Why higher trims on used cars are better than on new cars

Car buyers taking out longer loans: Car dealership owner

Woody Buick GMC owner Woody Woodring discusses car buying trends with FOX Business’ Grady Trimble.

Even though all the extra features and higher trims seem more appealing on a new car, they’re probably not worth it, according to one report.

Continue Reading Below

Automotive website Edmunds found that American buyers are spending more on their new car for higher trims — which can add more than $10,000 on average to the base price of a car.

About 10 years ago, higher trims added only about $6,500 — a considerable trend, even taking inflation into account.

However, according to Edmunds, “the data shows that [higher trims] don't hold their value over time.”

Though higher trims aren’t always worth it, either way, that can mean better safety features, a more powerful engine, leather seating and upgraded technology, Edmunds said. Plus, they can give the car more value in the future


That’s something used-car shoppers can take advantage of, the website said.

Edmunds gave six examples of the price difference between trim levels on three-year-old models — though the actual numbers will vary on location and trim level, the site noted.


For a 2016 Ford Fusion, the used trim difference is $4,182, while the maximum trim level price difference on new models is $10,520.

A 2016 Acura RDX has a used trim difference of $4,796 and a maximum trim level price difference of $8,150.

According to Edmunds, the used trim difference for a 2016 Toyota RAV4 is $6,065, but the maximum trim level price difference on new models was $8,560.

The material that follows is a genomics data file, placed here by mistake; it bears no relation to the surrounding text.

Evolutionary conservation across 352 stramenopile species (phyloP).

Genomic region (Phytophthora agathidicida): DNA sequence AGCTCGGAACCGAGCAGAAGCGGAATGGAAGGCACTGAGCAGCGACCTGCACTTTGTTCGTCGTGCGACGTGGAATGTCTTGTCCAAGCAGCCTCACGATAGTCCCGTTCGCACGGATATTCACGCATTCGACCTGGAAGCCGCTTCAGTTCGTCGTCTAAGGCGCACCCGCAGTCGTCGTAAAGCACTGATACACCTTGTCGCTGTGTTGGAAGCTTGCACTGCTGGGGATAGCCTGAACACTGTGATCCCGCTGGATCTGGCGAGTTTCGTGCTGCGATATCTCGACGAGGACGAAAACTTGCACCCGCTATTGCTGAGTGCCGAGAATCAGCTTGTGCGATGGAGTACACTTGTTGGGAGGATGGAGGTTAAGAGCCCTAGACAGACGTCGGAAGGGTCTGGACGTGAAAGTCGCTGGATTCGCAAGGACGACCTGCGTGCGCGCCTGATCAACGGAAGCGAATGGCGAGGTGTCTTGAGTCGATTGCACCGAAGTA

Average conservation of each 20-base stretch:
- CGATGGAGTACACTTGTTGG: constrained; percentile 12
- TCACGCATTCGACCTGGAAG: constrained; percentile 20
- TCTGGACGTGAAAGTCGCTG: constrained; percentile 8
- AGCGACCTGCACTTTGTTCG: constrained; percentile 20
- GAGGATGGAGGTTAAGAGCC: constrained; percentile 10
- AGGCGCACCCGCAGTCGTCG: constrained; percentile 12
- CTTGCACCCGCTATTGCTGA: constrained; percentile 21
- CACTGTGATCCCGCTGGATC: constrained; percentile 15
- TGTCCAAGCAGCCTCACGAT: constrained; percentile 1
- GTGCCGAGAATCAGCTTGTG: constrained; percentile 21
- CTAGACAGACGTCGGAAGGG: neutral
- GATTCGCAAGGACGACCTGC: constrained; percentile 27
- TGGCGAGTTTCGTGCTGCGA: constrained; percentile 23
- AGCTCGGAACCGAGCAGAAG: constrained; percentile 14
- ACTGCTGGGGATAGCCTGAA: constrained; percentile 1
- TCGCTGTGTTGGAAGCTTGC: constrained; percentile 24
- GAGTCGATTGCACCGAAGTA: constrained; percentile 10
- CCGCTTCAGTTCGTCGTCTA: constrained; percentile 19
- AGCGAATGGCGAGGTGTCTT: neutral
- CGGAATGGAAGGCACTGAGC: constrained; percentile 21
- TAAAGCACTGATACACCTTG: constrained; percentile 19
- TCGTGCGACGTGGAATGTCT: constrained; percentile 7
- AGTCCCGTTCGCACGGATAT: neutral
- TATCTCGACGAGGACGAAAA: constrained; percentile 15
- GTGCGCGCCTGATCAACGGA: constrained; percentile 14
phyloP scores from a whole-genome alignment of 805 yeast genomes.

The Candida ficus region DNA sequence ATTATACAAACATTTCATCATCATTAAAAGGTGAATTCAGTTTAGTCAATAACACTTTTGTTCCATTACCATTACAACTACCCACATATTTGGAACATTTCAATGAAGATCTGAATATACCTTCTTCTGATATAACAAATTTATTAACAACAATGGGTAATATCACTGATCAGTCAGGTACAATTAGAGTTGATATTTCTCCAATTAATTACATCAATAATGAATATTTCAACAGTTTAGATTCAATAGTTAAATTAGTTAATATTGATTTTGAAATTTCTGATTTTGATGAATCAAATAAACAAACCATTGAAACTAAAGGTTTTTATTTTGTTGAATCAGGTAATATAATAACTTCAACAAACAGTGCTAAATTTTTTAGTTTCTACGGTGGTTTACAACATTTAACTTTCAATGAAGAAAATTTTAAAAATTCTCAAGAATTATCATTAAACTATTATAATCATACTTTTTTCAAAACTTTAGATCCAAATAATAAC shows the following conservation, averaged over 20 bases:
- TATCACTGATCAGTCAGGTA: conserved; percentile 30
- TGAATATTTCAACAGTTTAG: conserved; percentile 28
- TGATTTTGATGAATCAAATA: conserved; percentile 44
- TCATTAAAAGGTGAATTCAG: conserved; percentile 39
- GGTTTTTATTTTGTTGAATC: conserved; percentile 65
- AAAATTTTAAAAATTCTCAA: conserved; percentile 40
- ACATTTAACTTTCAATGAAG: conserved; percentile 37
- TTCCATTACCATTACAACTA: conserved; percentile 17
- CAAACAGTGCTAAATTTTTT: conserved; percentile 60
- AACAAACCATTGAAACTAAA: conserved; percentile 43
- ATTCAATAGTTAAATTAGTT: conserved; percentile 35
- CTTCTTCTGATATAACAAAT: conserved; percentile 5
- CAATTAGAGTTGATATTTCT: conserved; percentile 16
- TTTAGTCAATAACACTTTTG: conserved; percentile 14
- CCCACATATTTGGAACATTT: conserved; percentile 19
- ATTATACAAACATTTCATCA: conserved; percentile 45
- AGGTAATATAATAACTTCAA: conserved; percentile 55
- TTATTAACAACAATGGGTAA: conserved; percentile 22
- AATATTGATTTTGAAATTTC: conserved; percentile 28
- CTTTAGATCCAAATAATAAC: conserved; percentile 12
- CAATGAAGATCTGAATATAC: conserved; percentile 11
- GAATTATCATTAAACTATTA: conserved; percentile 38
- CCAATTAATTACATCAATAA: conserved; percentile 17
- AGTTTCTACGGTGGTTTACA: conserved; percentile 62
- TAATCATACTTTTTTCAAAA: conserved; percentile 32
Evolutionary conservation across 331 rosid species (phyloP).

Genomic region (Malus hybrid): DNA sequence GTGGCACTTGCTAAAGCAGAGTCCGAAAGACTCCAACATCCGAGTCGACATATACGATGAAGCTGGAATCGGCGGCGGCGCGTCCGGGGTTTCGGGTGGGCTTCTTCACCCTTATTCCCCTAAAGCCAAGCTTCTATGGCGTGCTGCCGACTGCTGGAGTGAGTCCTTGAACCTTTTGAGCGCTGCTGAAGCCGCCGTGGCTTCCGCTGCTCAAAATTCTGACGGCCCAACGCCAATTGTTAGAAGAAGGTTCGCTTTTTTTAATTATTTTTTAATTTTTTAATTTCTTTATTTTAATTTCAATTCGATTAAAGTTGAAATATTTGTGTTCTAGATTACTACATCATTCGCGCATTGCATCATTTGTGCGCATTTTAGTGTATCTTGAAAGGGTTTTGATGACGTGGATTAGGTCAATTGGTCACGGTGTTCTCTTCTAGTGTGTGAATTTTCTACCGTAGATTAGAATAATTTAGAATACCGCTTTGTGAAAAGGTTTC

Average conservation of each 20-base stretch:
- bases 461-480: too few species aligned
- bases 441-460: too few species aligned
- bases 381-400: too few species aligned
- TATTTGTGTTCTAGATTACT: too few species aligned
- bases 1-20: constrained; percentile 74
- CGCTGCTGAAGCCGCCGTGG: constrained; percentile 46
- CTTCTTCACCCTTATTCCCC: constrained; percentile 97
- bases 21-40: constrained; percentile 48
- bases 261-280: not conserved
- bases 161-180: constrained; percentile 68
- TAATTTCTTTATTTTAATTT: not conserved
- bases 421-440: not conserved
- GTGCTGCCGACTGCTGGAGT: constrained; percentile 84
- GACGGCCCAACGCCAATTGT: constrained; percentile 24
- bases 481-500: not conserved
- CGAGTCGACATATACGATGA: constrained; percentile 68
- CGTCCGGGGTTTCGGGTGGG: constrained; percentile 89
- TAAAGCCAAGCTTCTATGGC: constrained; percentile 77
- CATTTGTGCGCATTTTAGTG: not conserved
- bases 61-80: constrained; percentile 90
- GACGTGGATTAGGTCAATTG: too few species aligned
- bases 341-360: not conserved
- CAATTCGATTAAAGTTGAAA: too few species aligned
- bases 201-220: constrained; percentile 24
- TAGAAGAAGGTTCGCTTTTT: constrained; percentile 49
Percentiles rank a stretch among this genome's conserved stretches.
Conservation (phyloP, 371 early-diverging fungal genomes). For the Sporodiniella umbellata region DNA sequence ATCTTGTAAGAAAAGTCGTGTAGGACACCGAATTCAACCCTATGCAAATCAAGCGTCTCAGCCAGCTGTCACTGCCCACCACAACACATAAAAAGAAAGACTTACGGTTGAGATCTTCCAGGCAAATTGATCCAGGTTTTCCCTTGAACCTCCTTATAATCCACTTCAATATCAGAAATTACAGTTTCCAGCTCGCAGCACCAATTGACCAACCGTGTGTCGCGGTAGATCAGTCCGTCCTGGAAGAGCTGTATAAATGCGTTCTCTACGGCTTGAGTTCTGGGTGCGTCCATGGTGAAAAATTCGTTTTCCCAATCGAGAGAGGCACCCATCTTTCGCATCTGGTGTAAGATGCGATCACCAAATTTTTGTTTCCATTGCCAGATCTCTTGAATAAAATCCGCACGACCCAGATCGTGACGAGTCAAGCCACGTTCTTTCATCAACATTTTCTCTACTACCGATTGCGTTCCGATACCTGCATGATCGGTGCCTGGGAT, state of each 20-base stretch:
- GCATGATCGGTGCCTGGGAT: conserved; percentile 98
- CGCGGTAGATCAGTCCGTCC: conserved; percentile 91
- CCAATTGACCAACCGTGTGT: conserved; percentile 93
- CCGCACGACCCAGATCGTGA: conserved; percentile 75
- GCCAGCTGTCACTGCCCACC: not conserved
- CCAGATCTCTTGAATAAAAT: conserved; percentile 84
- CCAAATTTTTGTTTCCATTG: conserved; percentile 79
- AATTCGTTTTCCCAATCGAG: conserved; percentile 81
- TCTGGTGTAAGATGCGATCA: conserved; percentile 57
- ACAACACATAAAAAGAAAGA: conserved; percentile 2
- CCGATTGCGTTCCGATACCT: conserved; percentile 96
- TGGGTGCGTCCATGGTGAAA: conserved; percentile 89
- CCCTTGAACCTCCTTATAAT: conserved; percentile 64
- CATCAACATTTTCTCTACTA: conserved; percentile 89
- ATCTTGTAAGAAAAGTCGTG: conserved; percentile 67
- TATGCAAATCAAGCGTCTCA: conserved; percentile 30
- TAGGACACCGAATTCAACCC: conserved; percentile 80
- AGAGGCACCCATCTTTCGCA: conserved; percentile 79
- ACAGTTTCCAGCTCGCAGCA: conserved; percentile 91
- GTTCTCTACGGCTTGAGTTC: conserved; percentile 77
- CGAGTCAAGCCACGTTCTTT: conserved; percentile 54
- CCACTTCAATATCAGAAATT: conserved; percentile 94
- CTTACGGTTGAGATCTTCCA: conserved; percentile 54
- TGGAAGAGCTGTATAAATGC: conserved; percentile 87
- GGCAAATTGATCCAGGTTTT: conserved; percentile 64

The 2016 Ford Fusion (pictured) can have a more powerful 2.0-liter engine, keyless ignition and entry, remote start and a premium 12-speaker sound system in some of the higher trim levels, according to Edmunds. (Ford Motor Co. via AP)

According to Edmunds, some of the notable features for the 2016 Acura RDX (pictured) can include: leather upholstery, a navigation system, ventilated front seats, and front and rear parking sensors. (Wieck/American Honda Motor Co. via AP)

The 2016 Kia Sorento (pictured) can have leather upholstery, ventilated front seats and heated second-row outboard seats in its higher trim levels, Edmunds reported. (Kia Motors America via AP)

Edmunds reported that the 2016 Toyota RAV4 (pictured) can have features including an auto-dimming rearview mirror, Toyota Safety Sense package and a 360-degree top-down parking camera system in its higher trim levels. (Dewhurst Photography/Toyota Mot

The 2016 Honda Odyssey (pictured) can have several great features in its higher-level trims including Xenon headlights, a blind-spot warning system, an integrated vacuum cleaner, and a rear-seat entertainment system, according to Edmunds. (American H

A 2016 Honda Odyssey had an even higher price level difference on maximum trim levels for new cars. That difference was $15,475, while the used trim difference is $9,587.

Finally, the 2016 Kia Sorento had the greatest maximum trim level price difference for new models, at $18,200, while the used trim difference is $9,647.

According to the website, upper trims depreciate over time, but prices eventually do level out.


The Associated Press contributed to this report. 

Source: Read Full Article